Meanwhile, on 31 October 2000 the applicant issued a petition to the Parliamentary Ombudsman (oikeusasiamies, ombudsman) complaining about the length of the proceedings before the National Authority for Medicolegal Affairs. On 2 January 2002 the Deputy Ombudsman criticized the Authority for unreasonable delay in issuing the requested statement. She maintained, however, that the case did not disclose any unlawfulness in violation of section 21 of the Constitution of Finland. The Deputy Ombudsman did not examine the Court of Appeal’s proceedings as the case was at the time still pending before the Supreme Court.

B.  Relevant domestic law

Under section 21 of the Constitution of Finland (perustuslaki, grundlag; 731/1999) – corresponding to section 16 of the prior Constitution Act (hallitusmuoto, regeringsformen) –, everyone is entitled to have his/her case examined before a public authority without undue delay.

Section 2, subsection 2, point 1 of the Patient Injuries Act (potilasvahinkolaki, patientskadelag; 585/1986, as in force at the relevant time) provided that a person was entitled to compensation for personal injuries and damages caused by his/her examination, treatment or other similar measure, or the lack of these.

Chapter 5, section 2 of the Tort Liability Act (vahingonkorvauslaki, skadeståndslag; 412/1974, as in force at the relevant time) provided that a person who had been subjected to bodily injury or other type of personal injury was entitled to compensation for medical expenses and other expenses caused by an accident, as well as for diminished income and maintenance, pain and suffering, handicap and permanent damage.

The activities of the Authority are regulated by an Act and a Decree on the National Authority for Medicolegal Affairs (laki terveydenhuollon oikeusturvakeskuksesta, lag om rättskyddscentralen för hälsovården 1974/1992, asetus terveydenhuollon oikeusturvakeskuksesta, förordning om rättsskyddscentralen för hälsovården, 1121/1992). According to section 19 of the Decree the Authority invites accomplished and experienced persons to act as permanent specialists for a maximum of four years to give professional assistance to the Authority.


The applicant complained under Article 6 § 1 of the Convention that the length of civil proceedings exceeded a reasonable time and that the length of the proceedings before the National Authority for Medicolegal Affairs was excessive.


The applicant complained that the length of the civil proceedings as well as the proceedings before the National Authority for Medicolegal Affairs had been incompatible with the “reasonable time” requirement, provided in Article 6 § 1 of the Convention, which reads as follows:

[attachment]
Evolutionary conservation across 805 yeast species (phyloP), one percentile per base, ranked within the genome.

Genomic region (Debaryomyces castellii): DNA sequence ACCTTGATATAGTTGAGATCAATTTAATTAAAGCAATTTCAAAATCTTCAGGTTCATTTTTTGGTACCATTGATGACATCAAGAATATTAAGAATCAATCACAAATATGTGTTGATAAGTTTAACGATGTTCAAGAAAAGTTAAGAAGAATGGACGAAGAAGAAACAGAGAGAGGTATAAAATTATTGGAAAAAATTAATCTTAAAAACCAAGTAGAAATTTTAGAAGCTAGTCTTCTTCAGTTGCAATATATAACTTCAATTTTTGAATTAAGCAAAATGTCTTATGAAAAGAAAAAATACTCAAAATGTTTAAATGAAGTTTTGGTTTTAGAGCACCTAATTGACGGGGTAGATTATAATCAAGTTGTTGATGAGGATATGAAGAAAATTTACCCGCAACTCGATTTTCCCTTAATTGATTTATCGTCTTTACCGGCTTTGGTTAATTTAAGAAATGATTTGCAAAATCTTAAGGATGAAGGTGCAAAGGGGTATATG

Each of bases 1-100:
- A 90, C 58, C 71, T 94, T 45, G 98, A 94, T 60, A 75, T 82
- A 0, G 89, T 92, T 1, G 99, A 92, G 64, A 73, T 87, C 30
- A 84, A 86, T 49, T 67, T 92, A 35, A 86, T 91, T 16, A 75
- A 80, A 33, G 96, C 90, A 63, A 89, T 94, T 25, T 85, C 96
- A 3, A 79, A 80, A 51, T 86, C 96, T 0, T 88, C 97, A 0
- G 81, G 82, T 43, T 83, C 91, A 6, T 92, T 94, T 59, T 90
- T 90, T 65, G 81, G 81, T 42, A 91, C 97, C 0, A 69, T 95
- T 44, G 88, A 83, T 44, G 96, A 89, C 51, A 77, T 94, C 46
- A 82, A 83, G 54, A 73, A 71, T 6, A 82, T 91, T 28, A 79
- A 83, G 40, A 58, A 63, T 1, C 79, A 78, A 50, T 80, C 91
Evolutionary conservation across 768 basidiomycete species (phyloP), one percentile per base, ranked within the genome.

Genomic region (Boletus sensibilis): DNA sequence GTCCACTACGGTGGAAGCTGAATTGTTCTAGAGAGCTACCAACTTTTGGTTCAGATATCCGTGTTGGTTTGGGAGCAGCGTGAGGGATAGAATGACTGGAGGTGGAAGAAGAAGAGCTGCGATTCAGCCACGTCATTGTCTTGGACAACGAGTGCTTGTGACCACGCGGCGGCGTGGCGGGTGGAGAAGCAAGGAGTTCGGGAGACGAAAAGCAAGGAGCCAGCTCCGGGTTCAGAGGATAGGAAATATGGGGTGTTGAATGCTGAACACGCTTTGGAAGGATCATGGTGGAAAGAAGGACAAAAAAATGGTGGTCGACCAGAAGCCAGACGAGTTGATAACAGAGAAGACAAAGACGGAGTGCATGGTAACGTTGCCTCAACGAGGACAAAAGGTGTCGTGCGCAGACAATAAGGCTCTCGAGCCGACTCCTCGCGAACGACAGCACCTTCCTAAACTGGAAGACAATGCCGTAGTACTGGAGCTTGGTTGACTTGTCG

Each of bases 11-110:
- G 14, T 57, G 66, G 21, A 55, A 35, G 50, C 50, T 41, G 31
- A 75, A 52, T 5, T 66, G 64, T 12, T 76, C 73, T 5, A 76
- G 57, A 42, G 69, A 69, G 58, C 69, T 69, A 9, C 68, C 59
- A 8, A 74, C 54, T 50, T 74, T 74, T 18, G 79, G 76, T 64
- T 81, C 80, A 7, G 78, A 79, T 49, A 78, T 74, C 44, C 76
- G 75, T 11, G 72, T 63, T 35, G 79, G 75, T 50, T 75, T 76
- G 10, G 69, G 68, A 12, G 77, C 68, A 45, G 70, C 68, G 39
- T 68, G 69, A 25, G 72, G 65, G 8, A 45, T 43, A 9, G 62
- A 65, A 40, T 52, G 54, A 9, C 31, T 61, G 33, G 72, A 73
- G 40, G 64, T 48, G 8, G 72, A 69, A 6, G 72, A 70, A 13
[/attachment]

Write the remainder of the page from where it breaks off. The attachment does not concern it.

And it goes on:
“In the determination of his civil rights and obligations ..., everyone is entitled to a ... hearing within a reasonable time by [a] ... tribunal...”

The Government contended that the proceedings were not particularly lengthy at any stage and thus that there was no violation of Article 6 § 1. They conceded that the proceedings before the Court of Appeal lasted some three years and three months but submitted that the delay was caused by the fact that the third medical opinion asked for by the Authority was not submitted until one year, one month and four days later. In this regard, however, the Government emphasised that the number of medical experts in any given specialised field was limited in a country of the size of Finland. It also noted that professor A., like other specialists acting on the Authority’s mandate, performed these duties in addition to their other professional activities, which affected the time required for an opinion. Furthermore, shortly before receiving the request in the present case, professor A. had received requests from the Authority in several complicated cases. No other specialist of professorial level was available. They further opined that the proceedings were somewhat complex, but conceded that the length of the proceedings had not been influenced by the applicant or other parties.

The applicant maintained that the delay caused by the Authority in the proceedings in the Court of Appeal was unacceptably long. He criticised the fact that three opinions were required and that they were asked for one at a time. He pointed out that it was the Government’s duty to make sure that the proceedings did not take too long, and that the limited amount of capable specialists was not a valid excuse in this regard.

The Court considers, in the light of the parties’ submissions, that the complaint raises serious issues of fact and law under the Convention, the determination of which requires an examination of the merits. The Court concludes therefore that this complaint is not manifestly ill-founded within the meaning of Article 35 § 3 of the Convention. No other ground for declaring it inadmissible has been established.

For these reasons, the Court unanimously

Declares the application admissible, without prejudging the merits of the case.

Michael O’Boyle Nicolas Bratza 
 Registrar  President